Apparently, either the dog didn’t get taken out, or he just forgot about the salad.


    Save for College the Smart Way!    

Wednesday, January 27, 2010

Lessons My Children Have Taught Me

Puddle jumping.  Kissing it better.  Don't take no for an answer.

I was thinking yesterday about how different each of my children is.   But in spite of their different personalities, each of them teaches me valuable life lessons every day.

This reminded me of an article I wrote about 3 years ago.   It's one I need to go back to and read more often!

I wanted to share it on my blog....because I think its message is timeless.  


I consider myself an educated person. I attended and graduated from college. I own my own business. I’m an avid reader. Yet, as a mother of six children, I find myself continually amazed by how much my children have taught me. And I honestly I think the world would be a much better place if we all followed the simple life lessons our children teach us.

Love your body. Have you ever tried to catch an 18-month old running naked through the house? My son’s new favorite game is to slip from my grasp after his bath and run, laughing, through the house. He’ll even turn and face me just long enough to do a little dance, before running off to another room, always keeping just out of my reach. He loves his body. He loves his bowed legs and his protruding little baby belly. He loves his stubby little arms that barely reach over his head. Too many of us are ashamed of our bodies. And while I don’t recommend running naked through the house (at least while the kids are home), I think we can all learn a lesson from a gleeful, naked toddler.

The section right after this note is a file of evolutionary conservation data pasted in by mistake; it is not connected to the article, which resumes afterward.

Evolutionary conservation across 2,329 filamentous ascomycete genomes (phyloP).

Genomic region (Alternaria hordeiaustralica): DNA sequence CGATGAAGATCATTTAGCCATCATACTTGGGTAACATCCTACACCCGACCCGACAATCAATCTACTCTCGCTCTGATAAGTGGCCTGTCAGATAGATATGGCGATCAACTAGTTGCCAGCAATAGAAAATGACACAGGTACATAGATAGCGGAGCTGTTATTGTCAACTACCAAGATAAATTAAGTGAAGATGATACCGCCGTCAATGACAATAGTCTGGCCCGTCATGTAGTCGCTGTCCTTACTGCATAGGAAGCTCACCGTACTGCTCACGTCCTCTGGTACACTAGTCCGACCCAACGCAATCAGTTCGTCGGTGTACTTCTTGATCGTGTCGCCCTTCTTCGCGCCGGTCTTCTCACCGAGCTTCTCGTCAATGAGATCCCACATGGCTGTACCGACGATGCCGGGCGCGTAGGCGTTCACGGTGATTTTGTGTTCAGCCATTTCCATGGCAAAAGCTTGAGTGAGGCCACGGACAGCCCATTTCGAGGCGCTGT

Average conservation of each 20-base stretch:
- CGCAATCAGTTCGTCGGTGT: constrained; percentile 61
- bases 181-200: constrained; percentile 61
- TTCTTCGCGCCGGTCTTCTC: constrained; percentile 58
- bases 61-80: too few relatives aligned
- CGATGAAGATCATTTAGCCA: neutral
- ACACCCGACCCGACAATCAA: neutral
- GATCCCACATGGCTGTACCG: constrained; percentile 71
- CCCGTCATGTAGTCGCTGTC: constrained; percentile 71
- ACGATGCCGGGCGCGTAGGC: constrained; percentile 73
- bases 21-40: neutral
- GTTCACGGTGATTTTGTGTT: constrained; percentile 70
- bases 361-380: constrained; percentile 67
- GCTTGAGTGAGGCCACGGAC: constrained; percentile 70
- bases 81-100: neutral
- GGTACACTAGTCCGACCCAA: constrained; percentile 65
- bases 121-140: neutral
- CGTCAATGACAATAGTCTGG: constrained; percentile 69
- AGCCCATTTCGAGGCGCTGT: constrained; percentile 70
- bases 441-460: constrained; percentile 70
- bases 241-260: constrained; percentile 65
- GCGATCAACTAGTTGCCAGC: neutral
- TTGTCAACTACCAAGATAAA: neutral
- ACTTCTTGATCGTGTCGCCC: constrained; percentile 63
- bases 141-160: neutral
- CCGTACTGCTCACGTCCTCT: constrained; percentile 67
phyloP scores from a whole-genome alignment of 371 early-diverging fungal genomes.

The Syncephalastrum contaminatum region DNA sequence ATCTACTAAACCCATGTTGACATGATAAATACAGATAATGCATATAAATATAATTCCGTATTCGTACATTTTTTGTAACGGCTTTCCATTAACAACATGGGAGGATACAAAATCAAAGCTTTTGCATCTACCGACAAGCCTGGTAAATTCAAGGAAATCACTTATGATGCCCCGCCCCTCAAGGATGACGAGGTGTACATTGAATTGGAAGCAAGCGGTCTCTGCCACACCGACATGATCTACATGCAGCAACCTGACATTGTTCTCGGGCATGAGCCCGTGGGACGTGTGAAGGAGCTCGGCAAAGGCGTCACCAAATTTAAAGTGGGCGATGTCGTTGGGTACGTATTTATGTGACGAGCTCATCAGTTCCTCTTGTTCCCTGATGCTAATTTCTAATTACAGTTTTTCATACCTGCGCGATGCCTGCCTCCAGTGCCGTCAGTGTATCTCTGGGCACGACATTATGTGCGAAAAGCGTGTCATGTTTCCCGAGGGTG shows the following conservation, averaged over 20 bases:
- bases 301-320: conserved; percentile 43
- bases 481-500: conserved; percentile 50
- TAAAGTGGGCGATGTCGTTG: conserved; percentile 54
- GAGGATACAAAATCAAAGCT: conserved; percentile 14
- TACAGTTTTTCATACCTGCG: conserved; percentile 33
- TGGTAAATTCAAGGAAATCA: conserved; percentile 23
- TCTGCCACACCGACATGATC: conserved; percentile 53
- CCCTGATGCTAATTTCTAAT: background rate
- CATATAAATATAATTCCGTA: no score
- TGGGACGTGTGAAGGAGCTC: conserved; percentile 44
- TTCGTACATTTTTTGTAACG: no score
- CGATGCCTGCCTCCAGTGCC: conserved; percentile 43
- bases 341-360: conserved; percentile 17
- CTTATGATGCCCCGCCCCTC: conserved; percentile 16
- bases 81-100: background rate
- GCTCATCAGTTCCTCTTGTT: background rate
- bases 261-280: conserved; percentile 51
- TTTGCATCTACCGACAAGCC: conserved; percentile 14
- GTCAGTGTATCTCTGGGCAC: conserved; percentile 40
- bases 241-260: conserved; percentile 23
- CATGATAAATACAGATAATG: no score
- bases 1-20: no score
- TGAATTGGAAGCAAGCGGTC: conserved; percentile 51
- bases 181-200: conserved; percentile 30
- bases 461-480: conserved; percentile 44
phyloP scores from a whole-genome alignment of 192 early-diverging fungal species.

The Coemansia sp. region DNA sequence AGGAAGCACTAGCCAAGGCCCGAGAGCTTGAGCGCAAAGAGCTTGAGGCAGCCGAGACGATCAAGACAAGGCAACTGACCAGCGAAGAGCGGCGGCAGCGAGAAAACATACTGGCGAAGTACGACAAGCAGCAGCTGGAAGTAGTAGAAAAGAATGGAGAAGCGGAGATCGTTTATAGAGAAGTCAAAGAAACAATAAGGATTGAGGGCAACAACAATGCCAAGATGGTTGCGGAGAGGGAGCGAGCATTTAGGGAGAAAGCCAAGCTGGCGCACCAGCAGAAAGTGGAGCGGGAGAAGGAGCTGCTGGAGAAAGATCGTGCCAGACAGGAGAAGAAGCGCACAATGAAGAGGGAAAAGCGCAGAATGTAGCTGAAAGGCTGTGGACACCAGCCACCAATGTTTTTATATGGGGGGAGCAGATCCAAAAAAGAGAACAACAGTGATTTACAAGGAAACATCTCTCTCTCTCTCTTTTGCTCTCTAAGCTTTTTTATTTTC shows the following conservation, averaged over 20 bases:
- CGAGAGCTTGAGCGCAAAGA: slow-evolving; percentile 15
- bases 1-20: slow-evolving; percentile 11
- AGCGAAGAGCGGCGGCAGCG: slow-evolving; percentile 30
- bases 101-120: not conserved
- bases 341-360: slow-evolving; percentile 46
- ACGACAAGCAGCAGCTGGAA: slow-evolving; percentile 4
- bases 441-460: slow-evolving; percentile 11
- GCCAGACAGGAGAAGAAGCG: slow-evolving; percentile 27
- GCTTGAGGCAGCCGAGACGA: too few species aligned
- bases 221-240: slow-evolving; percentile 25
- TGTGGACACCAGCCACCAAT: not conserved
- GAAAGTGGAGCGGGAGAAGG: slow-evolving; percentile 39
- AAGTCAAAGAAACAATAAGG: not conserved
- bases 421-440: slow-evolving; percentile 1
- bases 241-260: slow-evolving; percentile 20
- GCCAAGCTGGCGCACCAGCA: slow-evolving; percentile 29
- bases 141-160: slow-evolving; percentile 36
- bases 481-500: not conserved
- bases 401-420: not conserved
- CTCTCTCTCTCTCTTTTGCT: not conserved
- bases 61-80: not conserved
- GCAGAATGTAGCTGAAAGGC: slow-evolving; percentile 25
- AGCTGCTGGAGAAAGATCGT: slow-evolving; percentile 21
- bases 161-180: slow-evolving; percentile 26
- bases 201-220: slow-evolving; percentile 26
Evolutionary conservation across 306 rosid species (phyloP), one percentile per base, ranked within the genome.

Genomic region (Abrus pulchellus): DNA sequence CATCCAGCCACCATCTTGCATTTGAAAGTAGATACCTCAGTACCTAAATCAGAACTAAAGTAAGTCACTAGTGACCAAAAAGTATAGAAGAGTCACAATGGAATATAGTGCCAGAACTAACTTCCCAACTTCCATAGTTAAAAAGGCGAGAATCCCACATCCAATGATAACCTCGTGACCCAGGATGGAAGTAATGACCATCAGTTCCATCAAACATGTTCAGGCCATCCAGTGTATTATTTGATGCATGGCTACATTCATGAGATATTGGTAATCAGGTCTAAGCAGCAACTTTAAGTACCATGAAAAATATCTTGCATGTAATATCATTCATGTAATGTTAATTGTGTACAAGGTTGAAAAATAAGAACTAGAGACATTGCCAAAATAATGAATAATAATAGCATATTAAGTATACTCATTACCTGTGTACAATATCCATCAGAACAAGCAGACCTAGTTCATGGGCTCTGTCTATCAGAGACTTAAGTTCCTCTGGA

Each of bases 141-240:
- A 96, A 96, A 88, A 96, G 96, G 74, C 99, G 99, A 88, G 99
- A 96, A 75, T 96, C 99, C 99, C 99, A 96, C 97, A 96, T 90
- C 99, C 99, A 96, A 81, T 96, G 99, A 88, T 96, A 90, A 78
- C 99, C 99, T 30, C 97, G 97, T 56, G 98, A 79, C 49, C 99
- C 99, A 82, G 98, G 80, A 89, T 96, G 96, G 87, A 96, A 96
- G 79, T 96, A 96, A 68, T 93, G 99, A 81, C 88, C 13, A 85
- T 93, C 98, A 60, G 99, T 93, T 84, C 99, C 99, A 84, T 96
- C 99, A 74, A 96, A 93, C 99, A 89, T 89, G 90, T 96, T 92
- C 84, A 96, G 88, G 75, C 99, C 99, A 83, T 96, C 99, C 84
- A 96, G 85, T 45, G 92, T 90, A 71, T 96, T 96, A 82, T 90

Take time to recharge. I’m a busy person. I’ve got six children and I run my own business. It’s not uncommon for me to get up at 3:00 a.m. just so I can get some work done before my children wake up. But I find that when I keep a schedule like this, I tend to be more than a bit crabby by about 6 or 7 p.m. Not long ago, I strapped my toddler into his high chair and turned my back to prepare his lunch. When I turned back around, he was sound asleep -- sitting up in his high chair. And just last week, he was walking through the living room, walked up to the ottoman, laid his little head down on it, and went to sleep. Standing up. Well, he was tired. And when we’re tired, we need to rest. It doesn’t get any simpler than that, does it? I now find time during each day for a 20 minute “power nap.” It does wonders for my patience factor when my older kids all come home from school each afternoon!

Get back up. Have you ever watched a child learning how to walk? Or even a child who’s been walking for several months, who isn’t really steady on his feet? His determination wins out over his pride every time. And that’s why he succeeds…because he never gives up. So you fall down. Big deal. You can’t just lie there! Stand back up and start walking again. And if you fall again, get up again. Eventually, you won’t fall as often, and you’ll get where you were heading.